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ADA Signage Readability: How to Get Over Language Barriers

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Why is ADA signage readability important?

Though it’s necessary for all buildings that are open to the public, ADA signage readability is especially critical for facilities such as schools and hospitals—spaces that regularly receive visitors who don’t necessarily know how to read English.

If a client outfits their building with ADA signage that only contains English text, they risk ostracizing those who speak and read other languages.

Not only can this damage a business’ attempt at creating a sense of inclusiveness in the building but also potentially increase customer service issues. At the very least, staff members who are stationed in the front office will have to field more questions that could otherwise be addressed by having the right signage in place. However, it could also lead to visitors lodging formal complaints that could then damage the organization’s reputation.

That’s why sign shop owners need to take this into consideration when working with businesses that receive a lot of traffic from foreign exchange students, young children, and other individuals who may not be able to easily read English.

How can ADA signage readability be improved?

1) Incorporate images into signage

Images can go a long way toward improving ADA signage readability. There’s a reason as to why restroom signs usually have male and female figures on them, and why stair signs often have pictures of steps—they make it easy for visitors to understand where a particular door will lead them.

For facilities such as hospitals and schools, images should be used to convey a sign’s intended meaning in a clear and easy-to-understand manner. They can not only make it easy for non-English speakers to navigate a large facility but also simplify things for younger visitors who may not have learned to read yet.

Sign shop owners who are working with clients that operate in such spheres should also make recommendations for different images to incorporate. For instance, an art room can be marked by signage with an image of a paintbrush, while a music room can be designated by a sign with an instrument or musical note graphic. Additionally, putting basic maps on signage can be tremendously helpful for wayfinding purposes.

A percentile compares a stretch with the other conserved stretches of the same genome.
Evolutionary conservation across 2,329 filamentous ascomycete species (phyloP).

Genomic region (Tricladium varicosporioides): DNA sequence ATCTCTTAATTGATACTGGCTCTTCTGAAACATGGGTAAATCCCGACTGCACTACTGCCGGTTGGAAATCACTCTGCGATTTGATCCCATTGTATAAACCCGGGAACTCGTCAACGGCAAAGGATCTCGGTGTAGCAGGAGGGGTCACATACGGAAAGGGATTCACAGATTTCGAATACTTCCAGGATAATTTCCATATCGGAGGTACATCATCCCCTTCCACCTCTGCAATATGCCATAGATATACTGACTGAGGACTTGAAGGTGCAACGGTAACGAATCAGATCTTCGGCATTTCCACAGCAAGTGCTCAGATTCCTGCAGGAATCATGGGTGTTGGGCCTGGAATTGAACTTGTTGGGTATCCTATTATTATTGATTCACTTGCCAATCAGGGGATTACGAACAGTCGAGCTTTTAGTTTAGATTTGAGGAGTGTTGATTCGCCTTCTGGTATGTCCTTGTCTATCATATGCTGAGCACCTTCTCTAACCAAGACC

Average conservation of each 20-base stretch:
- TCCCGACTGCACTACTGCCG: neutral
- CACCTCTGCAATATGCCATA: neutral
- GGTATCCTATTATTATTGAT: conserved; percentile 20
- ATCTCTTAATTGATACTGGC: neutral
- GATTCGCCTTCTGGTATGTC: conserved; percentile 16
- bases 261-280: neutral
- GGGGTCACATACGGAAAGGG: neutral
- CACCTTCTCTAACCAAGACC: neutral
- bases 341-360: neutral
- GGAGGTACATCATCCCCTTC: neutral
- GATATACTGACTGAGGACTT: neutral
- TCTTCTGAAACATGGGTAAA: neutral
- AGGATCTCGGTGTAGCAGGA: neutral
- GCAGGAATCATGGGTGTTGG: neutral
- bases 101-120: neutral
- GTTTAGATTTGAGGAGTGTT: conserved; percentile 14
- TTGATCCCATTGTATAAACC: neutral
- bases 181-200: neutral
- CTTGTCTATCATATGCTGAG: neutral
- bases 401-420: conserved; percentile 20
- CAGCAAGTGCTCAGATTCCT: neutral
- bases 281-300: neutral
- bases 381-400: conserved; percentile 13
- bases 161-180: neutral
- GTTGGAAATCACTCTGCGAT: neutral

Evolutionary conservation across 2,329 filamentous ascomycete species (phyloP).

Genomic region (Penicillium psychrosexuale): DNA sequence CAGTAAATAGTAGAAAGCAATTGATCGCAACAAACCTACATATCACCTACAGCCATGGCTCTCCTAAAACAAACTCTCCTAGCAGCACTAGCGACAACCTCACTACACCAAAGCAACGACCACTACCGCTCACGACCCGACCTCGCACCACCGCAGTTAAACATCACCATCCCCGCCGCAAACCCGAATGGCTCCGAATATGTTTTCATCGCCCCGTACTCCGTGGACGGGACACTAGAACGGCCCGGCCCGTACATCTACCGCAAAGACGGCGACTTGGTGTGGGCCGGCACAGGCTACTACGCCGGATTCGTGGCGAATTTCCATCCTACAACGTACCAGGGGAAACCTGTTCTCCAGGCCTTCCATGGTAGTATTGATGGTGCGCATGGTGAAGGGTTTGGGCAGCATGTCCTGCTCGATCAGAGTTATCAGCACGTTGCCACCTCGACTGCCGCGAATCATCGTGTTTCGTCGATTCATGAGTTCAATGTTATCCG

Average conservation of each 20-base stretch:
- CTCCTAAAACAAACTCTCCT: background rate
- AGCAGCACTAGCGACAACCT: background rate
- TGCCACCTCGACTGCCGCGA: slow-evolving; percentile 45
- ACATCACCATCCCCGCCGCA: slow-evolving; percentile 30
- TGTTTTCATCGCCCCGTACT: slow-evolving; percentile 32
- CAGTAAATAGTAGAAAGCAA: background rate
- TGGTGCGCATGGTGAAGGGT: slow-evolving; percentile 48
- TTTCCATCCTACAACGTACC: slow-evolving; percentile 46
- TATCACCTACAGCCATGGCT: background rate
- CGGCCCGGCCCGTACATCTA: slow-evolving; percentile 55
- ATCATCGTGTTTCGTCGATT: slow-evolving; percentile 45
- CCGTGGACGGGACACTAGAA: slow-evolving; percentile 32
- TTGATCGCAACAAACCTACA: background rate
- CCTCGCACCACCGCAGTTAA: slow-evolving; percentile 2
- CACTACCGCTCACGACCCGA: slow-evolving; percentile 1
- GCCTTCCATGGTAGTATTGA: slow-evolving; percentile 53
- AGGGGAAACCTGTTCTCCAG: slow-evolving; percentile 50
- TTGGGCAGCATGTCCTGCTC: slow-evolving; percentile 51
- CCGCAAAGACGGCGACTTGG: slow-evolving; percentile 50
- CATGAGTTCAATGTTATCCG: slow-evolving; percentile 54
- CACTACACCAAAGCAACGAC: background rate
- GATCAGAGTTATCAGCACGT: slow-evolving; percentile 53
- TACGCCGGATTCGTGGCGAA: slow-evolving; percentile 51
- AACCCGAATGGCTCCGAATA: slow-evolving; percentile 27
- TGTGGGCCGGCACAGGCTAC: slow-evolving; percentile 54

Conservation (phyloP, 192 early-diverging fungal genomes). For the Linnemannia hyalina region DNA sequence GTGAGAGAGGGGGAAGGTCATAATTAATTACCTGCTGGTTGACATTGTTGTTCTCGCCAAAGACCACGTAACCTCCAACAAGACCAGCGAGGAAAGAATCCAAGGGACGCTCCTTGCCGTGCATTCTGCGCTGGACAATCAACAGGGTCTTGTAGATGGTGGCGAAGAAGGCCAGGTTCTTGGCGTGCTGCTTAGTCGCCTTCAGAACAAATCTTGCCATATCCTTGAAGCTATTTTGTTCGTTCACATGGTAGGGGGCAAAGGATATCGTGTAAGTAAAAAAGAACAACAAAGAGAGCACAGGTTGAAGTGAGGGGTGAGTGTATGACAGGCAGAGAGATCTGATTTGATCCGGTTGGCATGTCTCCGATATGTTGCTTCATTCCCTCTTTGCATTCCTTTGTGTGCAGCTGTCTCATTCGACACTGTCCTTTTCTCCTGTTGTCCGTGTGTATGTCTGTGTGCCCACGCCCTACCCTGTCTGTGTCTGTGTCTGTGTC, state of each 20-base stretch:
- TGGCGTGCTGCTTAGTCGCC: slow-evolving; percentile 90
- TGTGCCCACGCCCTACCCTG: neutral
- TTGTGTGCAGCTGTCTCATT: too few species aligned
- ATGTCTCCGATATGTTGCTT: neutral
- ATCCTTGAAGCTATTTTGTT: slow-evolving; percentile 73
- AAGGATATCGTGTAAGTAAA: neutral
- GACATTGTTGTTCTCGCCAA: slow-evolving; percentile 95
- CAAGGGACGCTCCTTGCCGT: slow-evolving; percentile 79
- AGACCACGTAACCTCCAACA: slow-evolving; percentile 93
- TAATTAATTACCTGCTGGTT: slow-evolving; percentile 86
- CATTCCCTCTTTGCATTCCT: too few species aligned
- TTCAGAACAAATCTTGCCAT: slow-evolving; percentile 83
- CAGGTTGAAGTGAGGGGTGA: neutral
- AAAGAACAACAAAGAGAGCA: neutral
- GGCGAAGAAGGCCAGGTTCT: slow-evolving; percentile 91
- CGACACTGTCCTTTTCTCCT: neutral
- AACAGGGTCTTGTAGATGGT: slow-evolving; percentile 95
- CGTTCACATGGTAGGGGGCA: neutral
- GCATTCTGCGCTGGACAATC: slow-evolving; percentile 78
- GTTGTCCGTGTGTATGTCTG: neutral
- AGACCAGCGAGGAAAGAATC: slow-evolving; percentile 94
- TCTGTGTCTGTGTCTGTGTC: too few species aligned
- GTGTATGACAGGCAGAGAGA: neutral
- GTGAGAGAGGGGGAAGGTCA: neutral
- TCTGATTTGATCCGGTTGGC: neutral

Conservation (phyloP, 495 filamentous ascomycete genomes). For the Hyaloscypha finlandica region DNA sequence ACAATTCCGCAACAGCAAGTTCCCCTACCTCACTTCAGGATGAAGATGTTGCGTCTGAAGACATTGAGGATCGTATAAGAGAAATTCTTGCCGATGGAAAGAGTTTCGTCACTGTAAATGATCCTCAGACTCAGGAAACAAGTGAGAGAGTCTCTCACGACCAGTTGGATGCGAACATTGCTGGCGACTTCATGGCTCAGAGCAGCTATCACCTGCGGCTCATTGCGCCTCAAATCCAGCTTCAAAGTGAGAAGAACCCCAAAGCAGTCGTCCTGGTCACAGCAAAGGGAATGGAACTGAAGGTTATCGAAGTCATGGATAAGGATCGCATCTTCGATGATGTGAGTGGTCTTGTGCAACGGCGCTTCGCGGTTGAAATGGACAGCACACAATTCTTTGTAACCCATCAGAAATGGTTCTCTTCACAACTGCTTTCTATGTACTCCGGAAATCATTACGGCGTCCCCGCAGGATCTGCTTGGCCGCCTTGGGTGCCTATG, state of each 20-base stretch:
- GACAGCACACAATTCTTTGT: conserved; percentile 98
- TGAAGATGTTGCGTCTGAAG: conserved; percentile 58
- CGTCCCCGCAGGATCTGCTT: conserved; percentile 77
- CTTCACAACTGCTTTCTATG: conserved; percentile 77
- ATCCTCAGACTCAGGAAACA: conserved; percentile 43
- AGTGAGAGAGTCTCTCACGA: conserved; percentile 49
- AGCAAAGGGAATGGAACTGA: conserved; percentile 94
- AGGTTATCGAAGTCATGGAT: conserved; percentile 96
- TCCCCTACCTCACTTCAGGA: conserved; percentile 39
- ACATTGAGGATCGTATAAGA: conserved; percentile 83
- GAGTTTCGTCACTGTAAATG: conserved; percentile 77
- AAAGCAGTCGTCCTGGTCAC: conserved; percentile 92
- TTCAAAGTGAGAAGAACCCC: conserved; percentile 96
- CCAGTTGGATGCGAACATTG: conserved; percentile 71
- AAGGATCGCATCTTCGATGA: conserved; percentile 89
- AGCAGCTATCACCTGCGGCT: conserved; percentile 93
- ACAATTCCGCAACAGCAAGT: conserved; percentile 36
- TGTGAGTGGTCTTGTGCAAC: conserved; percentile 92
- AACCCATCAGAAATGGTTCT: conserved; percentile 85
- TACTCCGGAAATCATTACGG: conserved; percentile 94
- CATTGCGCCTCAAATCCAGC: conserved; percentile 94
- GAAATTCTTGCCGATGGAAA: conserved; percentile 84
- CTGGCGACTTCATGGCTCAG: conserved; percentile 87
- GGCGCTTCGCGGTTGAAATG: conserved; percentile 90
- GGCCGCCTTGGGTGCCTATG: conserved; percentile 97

It should be noted that some pictograms are required under ADA guidelines, which is why it’s important for sign shop owners who are outsourcing their orders to choose a business that’s well-versed in ADA rules and regulations.

2) Use a color coding system

Introducing color is another great way to improve ADA signage readability, and it’s a method that sign shop owners should bring up during client meetings.

Many people are under the impression that ADA guidelines leave no room for creativity. In reality, this simply isn’t true. Though there are some elements related to color that must be included in signage per ADA guidelines, they are focused on minimizing glare and improving contrast. There’s more flexibility when it comes to actually selecting shades for ADA signage.

With that in mind, sign shop owners can recommend color coding signs in a client’s facility to help guide the way for visitors. For example, hospitals, colleges, and other large facilities that may be intimidating to visitors can use specific colors to identify sections of the building.

Further, color can also be used to drive home the message an organization wants to convey. Through smart use of color, signage can have greater functionality and aesthetic appeal. For example, in hospital settings, softer pinks and blues can designate maternity wards, while bright reds can mark exits.

3) Optimize signage placement

Though clients may have a general idea as to where they want to place their signage, there are special rules that must be followed for ADA signs. The reason for these requirements is to ensure that visitors to a public facility can easily read the displays presented to them. Before installing signs, it’s important for those involved in the project to check state and local codes to stay compliant.

The following are a few rules for ADA sign mounting that should be followed:

To further improve ADA signage readability, it’s important to make sure that each sign is in clear view. Directional signs, in particular, should be installed in hallway forks, foyers, and other areas where visitors will have to make a decision about where to go next.

What types of businesses should take steps toward increasing ADA signage readability?

As previously mentioned, organizations that operate in the health care or educational sphere should be particularly focused on improving their ADA signage readability. However, sign shop owners should recommend the tactics highlighted above to all of their clients, regardless of industry.

In doing so, clients can obtain the ADA signage they need to stay compliant, while also creating a sense of inclusiveness within their building and improving communication with visitors who may find it difficult to read signs with traditional English text.

Moreover, it can put sign shop owners who suggest these tactics in a position of authority—increasing the likelihood of the client becoming a return customer and recommending the sign shop to others.

Filed Under: ADA Signage

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